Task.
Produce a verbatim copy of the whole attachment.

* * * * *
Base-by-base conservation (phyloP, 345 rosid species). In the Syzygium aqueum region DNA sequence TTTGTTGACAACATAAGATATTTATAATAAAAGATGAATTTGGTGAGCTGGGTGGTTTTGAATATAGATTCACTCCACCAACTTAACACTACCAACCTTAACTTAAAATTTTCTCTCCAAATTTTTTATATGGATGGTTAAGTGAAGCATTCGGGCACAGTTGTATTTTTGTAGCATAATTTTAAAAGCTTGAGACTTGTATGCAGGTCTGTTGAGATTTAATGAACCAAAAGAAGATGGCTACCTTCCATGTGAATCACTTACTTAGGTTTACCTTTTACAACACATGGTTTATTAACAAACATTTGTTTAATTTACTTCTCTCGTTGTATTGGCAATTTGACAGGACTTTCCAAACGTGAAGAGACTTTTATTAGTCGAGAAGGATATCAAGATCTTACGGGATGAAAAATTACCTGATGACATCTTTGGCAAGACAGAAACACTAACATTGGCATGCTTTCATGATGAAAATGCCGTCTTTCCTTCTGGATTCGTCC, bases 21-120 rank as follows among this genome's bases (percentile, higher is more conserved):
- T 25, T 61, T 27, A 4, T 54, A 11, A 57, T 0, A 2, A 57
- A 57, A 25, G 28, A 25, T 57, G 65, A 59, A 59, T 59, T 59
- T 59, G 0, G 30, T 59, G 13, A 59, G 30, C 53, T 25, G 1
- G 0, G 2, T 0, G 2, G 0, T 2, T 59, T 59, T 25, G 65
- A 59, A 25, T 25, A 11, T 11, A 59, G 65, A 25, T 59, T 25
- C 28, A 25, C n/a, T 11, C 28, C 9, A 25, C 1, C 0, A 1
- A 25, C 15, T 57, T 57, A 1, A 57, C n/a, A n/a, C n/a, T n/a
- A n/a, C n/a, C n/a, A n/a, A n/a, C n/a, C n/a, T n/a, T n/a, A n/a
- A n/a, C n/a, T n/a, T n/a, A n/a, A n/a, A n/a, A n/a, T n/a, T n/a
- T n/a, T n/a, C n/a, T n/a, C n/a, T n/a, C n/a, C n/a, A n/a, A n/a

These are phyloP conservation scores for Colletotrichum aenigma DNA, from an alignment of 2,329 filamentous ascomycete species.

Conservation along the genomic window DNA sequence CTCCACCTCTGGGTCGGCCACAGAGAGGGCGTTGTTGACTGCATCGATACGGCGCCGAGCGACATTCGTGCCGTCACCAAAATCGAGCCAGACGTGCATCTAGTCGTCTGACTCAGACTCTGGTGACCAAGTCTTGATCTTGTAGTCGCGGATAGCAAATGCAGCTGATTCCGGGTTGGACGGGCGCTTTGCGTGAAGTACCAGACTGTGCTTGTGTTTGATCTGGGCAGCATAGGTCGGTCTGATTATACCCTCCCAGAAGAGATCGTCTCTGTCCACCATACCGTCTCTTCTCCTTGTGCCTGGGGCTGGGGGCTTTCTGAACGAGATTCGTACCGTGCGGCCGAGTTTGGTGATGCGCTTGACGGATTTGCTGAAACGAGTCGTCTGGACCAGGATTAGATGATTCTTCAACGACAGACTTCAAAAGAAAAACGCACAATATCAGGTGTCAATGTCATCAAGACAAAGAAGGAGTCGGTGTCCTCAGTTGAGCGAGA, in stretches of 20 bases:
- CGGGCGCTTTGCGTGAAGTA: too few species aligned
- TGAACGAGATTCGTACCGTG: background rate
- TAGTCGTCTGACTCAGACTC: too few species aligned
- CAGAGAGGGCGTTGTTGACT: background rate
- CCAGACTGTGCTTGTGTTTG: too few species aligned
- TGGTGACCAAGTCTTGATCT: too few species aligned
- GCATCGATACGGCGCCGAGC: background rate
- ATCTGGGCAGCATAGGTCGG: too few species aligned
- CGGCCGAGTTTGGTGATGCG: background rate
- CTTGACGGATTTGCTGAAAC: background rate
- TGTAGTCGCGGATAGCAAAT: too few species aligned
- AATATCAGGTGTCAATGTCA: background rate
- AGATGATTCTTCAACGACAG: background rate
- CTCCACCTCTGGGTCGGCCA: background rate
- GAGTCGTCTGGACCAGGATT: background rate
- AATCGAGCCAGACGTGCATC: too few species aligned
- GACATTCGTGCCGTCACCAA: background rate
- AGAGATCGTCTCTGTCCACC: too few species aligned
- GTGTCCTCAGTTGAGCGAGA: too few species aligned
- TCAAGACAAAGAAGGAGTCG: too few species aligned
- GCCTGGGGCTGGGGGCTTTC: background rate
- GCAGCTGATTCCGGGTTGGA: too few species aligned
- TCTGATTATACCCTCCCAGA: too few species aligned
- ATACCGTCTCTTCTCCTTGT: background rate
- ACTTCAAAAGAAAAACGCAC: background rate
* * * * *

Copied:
Base-by-base conservation (phyloP, 345 rosid species). In the Syzygium aqueum region DNA sequence TTTGTTGACAACATAAGATATTTATAATAAAAGATGAATTTGGTGAGCTGGGTGGTTTTGAATATAGATTCACTCCACCAACTTAACACTACCAACCTTAACTTAAAATTTTCTCTCCAAATTTTTTATATGGATGGTTAAGTGAAGCATTCGGGCACAGTTGTATTTTTGTAGCATAATTTTAAAAGCTTGAGACTTGTATGCAGGTCTGTTGAGATTTAATGAACCAAAAGAAGATGGCTACCTTCCATGTGAATCACTTACTTAGGTTTACCTTTTACAACACATGGTTTATTAACAAACATTTGTTTAATTTACTTCTCTCGTTGTATTGGCAATTTGACAGGACTTTCCAAACGTGAAGAGACTTTTATTAGTCGAGAAGGATATCAAGATCTTACGGGATGAAAAATTACCTGATGACATCTTTGGCAAGACAGAAACACTAACATTGGCATGCTTTCATGATGAAAATGCCGTCTTTCCTTCTGGATTCGTCC, bases 21-120 rank as follows among this genome's bases (percentile, higher is more conserved):
- T 25, T 61, T 27, A 4, T 54, A 11, A 57, T 0, A 2, A 57
- A 57, A 25, G 28, A 25, T 57, G 65, A 59, A 59, T 59, T 59
- T 59, G 0, G 30, T 59, G 13, A 59, G 30, C 53, T 25, G 1
- G 0, G 2, T 0, G 2, G 0, T 2, T 59, T 59, T 25, G 65
- A 59, A 25, T 25, A 11, T 11, A 59, G 65, A 25, T 59, T 25
- C 28, A 25, C n/a, T 11, C 28, C 9, A 25, C 1, C 0, A 1
- A 25, C 15, T 57, T 57, A 1, A 57, C n/a, A n/a, C n/a, T n/a
- A n/a, C n/a, C n/a, A n/a, A n/a, C n/a, C n/a, T n/a, T n/a, A n/a
- A n/a, C n/a, T n/a, T n/a, A n/a, A n/a, A n/a, A n/a, T n/a, T n/a
- T n/a, T n/a, C n/a, T n/a, C n/a, T n/a, C n/a, C n/a, A n/a, A n/a

These are phyloP conservation scores for Colletotrichum aenigma DNA, from an alignment of 2,329 filamentous ascomycete species.

Conservation along the genomic window DNA sequence CTCCACCTCTGGGTCGGCCACAGAGAGGGCGTTGTTGACTGCATCGATACGGCGCCGAGCGACATTCGTGCCGTCACCAAAATCGAGCCAGACGTGCATCTAGTCGTCTGACTCAGACTCTGGTGACCAAGTCTTGATCTTGTAGTCGCGGATAGCAAATGCAGCTGATTCCGGGTTGGACGGGCGCTTTGCGTGAAGTACCAGACTGTGCTTGTGTTTGATCTGGGCAGCATAGGTCGGTCTGATTATACCCTCCCAGAAGAGATCGTCTCTGTCCACCATACCGTCTCTTCTCCTTGTGCCTGGGGCTGGGGGCTTTCTGAACGAGATTCGTACCGTGCGGCCGAGTTTGGTGATGCGCTTGACGGATTTGCTGAAACGAGTCGTCTGGACCAGGATTAGATGATTCTTCAACGACAGACTTCAAAAGAAAAACGCACAATATCAGGTGTCAATGTCATCAAGACAAAGAAGGAGTCGGTGTCCTCAGTTGAGCGAGA, in stretches of 20 bases:
- CGGGCGCTTTGCGTGAAGTA: too few species aligned
- TGAACGAGATTCGTACCGTG: background rate
- TAGTCGTCTGACTCAGACTC: too few species aligned
- CAGAGAGGGCGTTGTTGACT: background rate
- CCAGACTGTGCTTGTGTTTG: too few species aligned
- TGGTGACCAAGTCTTGATCT: too few species aligned
- GCATCGATACGGCGCCGAGC: background rate
- ATCTGGGCAGCATAGGTCGG: too few species aligned
- CGGCCGAGTTTGGTGATGCG: background rate
- CTTGACGGATTTGCTGAAAC: background rate
- TGTAGTCGCGGATAGCAAAT: too few species aligned
- AATATCAGGTGTCAATGTCA: background rate
- AGATGATTCTTCAACGACAG: background rate
- CTCCACCTCTGGGTCGGCCA: background rate
- GAGTCGTCTGGACCAGGATT: background rate
- AATCGAGCCAGACGTGCATC: too few species aligned
- GACATTCGTGCCGTCACCAA: background rate
- AGAGATCGTCTCTGTCCACC: too few species aligned
- GTGTCCTCAGTTGAGCGAGA: too few species aligned
- TCAAGACAAAGAAGGAGTCG: too few species aligned
- GCCTGGGGCTGGGGGCTTTC: background rate
- GCAGCTGATTCCGGGTTGGA: too few species aligned
- TCTGATTATACCCTCCCAGA: too few species aligned
- ATACCGTCTCTTCTCCTTGT: background rate
- ACTTCAAAAGAAAAACGCAC: background rate